Having my own show, “In Bed with jessica drake,” helps me to appreciate the challenge of radio hosting, and Tristan is an amazing host!  I had a great time and look forward to speaking with Tristan again soon… Maybe next time our roles will be reversed.  😉

xo,
jd

Slut Shaming: My Story

In June 2011, I took part in the first Slut Walk after hearing of it through certain friends in the sex positive community. Earlier that year in February, female university students in Toronto were warned by a police officer not to ” dress like sluts,” so they wouldn’t be sexually assaulted on campus. In response, I met up with a fairly large group of women – and some men – in West Hollywood, California, and walked proudly among them along Santa Monica Blvd. dressed in high heels, tight black leggings, and a tiny shirt, all in protest of the misuse of the word slut.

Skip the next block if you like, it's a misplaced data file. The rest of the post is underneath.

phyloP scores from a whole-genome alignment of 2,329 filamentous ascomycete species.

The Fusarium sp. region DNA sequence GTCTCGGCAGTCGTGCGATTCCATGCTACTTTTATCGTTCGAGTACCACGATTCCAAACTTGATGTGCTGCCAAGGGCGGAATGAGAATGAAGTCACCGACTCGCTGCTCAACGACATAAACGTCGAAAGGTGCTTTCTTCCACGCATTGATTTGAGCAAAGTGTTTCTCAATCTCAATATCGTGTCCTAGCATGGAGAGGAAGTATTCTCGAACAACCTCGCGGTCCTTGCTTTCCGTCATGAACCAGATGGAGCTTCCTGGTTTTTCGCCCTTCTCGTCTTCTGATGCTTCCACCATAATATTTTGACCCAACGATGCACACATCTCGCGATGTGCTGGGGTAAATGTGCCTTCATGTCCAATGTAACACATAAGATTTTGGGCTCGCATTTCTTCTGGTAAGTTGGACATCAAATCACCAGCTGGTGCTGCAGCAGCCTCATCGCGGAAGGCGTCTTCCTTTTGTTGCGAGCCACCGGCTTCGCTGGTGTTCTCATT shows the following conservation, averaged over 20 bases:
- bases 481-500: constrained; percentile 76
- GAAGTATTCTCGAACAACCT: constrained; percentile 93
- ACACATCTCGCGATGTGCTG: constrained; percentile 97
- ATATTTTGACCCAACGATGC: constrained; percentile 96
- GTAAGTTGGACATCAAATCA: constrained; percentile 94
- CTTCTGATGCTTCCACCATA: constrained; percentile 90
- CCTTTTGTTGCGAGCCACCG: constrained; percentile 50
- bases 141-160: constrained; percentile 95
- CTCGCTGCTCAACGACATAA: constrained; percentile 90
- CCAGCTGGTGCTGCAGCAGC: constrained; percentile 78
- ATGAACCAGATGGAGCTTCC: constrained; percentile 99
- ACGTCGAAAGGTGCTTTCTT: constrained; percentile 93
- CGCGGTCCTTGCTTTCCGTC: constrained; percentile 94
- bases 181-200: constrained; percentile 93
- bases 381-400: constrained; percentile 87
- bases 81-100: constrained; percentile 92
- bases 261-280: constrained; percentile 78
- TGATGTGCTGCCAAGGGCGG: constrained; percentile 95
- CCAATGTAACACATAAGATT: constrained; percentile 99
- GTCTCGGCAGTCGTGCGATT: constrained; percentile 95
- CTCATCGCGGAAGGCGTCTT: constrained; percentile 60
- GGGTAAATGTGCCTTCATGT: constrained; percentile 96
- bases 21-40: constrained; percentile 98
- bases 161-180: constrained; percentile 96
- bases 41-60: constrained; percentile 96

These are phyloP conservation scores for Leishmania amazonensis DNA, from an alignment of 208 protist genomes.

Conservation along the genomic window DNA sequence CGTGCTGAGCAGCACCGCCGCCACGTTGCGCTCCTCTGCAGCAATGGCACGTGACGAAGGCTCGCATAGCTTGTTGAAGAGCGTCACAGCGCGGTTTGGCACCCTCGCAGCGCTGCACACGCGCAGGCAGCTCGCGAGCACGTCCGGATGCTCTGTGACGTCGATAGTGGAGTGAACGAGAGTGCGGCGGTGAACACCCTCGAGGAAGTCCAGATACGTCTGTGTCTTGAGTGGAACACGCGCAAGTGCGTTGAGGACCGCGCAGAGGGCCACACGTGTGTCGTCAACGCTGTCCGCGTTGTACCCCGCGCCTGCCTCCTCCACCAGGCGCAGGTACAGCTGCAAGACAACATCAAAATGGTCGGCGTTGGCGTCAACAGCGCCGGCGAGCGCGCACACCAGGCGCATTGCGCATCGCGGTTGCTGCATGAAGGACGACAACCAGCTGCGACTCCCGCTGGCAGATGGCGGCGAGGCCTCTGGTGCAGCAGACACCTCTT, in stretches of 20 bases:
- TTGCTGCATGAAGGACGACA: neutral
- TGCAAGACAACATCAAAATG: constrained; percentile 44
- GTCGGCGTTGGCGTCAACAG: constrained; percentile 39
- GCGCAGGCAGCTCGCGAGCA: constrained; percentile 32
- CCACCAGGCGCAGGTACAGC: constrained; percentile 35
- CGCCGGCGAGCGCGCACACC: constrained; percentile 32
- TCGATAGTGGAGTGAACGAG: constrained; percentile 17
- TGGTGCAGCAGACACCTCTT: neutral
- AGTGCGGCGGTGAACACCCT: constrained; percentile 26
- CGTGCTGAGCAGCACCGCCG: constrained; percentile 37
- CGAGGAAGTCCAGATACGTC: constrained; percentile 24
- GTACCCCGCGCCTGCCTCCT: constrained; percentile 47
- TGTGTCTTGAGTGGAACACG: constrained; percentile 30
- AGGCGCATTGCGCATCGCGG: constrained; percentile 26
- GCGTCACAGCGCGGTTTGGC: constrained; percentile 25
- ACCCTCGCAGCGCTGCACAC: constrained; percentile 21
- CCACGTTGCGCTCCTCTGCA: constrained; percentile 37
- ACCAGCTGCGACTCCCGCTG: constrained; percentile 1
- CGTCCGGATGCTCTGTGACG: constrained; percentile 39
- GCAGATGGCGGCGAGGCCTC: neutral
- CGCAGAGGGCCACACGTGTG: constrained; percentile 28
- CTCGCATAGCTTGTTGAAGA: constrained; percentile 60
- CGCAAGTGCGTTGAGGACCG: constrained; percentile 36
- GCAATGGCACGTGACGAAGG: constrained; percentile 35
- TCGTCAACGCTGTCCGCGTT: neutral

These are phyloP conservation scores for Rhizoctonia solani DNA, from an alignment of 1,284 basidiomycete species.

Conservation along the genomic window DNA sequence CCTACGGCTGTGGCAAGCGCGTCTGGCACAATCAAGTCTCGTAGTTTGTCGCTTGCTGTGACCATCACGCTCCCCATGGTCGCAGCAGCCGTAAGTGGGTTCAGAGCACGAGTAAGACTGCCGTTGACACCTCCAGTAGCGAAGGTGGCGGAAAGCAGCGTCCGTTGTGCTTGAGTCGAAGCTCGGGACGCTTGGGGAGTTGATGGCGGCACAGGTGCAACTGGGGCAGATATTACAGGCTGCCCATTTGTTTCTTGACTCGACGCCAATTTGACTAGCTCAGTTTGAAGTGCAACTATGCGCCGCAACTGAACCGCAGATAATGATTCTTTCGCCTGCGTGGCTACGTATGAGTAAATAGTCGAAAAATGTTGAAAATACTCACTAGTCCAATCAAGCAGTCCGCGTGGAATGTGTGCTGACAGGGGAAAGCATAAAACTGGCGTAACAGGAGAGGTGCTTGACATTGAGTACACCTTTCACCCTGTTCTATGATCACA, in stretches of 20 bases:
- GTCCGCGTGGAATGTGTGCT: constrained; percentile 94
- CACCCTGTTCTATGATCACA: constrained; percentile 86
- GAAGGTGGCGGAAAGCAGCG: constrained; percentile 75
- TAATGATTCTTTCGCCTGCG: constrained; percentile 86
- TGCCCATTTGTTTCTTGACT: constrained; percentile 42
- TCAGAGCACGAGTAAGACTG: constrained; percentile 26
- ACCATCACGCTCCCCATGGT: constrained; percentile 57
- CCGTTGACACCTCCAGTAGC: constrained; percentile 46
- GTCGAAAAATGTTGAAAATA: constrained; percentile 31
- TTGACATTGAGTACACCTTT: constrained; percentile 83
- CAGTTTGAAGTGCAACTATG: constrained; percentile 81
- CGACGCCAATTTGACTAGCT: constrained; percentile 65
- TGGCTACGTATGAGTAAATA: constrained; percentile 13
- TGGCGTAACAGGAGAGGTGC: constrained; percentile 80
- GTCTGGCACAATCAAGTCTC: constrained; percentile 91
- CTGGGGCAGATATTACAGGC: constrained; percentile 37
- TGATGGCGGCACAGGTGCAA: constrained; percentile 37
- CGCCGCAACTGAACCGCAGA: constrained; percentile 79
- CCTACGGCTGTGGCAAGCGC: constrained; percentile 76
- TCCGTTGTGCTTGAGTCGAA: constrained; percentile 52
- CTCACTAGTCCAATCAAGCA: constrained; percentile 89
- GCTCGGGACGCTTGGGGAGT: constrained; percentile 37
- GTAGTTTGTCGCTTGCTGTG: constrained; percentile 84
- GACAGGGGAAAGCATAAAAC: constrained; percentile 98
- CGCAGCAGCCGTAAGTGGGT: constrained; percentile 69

You’ll notice I say misuse, not use.

I don’t think the issue is using words like slut or whore. It’s the shame we attach to them. It’s the ever-present double standard – if a male sleeps with a number of women, it’s an accomplishment, but if a woman does it, it’s shameful. She’s easy—a slut. Unfortunately, it’s not limited to the male perspective – women are guilty of it as well.